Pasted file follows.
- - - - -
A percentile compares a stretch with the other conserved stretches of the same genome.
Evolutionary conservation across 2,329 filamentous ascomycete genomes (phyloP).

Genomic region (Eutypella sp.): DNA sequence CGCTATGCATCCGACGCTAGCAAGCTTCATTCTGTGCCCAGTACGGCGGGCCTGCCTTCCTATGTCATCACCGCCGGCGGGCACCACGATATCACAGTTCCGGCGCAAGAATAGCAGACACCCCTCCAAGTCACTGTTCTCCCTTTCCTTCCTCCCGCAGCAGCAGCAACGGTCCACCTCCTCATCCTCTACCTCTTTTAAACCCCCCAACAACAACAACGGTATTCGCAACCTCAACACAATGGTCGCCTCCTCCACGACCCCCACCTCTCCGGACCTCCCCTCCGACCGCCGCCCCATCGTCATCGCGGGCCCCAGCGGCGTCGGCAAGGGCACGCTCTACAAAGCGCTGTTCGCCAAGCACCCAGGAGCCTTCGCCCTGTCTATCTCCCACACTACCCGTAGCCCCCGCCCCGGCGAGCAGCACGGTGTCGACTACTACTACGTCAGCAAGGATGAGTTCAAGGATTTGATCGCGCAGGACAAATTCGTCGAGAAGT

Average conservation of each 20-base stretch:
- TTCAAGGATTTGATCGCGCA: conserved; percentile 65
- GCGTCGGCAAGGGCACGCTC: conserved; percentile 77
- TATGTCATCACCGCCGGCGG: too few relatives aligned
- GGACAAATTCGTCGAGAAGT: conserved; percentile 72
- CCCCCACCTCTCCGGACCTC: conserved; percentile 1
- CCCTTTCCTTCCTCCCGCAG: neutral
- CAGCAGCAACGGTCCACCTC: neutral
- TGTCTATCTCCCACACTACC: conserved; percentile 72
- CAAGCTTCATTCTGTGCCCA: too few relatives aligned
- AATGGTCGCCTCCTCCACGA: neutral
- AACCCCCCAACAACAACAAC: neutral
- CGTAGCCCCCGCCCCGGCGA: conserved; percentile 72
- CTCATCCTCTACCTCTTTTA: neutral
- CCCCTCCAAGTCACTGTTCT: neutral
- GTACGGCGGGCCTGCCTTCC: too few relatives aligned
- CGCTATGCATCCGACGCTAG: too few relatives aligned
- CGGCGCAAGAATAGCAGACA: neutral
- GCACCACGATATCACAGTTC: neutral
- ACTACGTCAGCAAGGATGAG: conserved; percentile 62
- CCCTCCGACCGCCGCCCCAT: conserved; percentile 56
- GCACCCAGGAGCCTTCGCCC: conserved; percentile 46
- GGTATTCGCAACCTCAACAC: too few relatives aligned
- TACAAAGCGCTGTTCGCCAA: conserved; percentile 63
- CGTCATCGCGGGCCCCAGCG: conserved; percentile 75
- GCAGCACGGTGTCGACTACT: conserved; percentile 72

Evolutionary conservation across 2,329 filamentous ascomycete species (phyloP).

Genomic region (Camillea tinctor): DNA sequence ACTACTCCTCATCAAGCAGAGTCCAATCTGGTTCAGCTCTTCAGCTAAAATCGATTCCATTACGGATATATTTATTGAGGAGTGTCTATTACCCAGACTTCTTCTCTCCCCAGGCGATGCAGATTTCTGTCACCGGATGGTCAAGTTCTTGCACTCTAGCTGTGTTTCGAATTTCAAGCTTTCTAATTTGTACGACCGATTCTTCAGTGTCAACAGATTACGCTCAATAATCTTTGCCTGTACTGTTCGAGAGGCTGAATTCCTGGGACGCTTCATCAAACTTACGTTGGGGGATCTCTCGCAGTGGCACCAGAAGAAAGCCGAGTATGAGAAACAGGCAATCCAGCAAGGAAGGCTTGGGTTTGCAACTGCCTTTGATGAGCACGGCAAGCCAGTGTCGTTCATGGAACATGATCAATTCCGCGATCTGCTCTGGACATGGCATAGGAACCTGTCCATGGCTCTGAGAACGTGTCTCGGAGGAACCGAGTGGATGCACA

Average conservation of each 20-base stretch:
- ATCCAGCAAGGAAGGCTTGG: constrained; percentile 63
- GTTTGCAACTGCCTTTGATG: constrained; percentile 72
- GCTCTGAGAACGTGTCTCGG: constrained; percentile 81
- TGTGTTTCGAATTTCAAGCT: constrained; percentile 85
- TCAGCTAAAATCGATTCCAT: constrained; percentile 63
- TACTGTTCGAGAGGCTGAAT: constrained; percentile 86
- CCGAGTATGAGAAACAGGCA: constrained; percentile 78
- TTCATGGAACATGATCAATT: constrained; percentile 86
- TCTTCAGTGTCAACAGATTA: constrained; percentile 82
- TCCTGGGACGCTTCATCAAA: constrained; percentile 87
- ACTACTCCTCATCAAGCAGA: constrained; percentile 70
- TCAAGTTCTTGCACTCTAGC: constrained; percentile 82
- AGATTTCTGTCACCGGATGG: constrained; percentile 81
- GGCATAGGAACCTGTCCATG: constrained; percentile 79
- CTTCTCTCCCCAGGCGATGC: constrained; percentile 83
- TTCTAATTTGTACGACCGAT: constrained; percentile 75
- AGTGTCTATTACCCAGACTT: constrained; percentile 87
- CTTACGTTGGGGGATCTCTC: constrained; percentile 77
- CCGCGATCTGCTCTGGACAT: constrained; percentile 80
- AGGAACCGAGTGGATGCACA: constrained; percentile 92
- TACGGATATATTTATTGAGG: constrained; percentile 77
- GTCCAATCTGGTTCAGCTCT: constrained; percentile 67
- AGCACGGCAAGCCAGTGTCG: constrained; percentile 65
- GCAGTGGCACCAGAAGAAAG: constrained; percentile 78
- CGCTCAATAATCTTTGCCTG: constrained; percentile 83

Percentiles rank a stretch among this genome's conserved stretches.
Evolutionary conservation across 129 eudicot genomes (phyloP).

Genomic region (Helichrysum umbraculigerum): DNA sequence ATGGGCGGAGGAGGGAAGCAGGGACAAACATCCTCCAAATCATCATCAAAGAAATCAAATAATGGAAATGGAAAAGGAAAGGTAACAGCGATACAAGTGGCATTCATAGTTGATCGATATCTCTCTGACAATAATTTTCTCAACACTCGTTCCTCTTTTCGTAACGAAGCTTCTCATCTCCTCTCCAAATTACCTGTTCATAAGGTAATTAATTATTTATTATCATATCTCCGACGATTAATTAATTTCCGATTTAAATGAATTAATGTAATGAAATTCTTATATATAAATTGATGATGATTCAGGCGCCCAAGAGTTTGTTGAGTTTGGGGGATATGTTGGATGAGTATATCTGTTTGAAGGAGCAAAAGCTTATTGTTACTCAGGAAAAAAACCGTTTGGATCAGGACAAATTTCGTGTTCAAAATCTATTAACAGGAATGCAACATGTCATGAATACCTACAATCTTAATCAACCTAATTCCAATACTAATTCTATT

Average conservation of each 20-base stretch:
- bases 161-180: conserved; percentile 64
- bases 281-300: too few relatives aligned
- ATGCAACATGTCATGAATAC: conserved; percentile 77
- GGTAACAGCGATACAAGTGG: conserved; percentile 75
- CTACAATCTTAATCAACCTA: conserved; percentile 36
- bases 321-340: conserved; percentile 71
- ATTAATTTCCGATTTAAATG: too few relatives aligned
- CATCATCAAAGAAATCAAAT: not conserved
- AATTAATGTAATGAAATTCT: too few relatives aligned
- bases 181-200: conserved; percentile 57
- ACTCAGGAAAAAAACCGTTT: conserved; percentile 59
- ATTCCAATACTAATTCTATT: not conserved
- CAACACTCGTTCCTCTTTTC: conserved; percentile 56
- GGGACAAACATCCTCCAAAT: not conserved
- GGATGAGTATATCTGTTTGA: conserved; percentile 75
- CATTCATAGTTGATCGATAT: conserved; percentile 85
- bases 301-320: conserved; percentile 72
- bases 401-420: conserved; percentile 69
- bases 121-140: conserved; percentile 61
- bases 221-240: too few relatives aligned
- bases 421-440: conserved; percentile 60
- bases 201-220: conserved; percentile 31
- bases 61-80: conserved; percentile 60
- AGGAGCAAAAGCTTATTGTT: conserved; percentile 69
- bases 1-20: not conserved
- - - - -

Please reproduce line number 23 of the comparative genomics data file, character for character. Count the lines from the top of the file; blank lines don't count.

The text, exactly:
- ACTACGTCAGCAAGGATGAG: conserved; percentile 62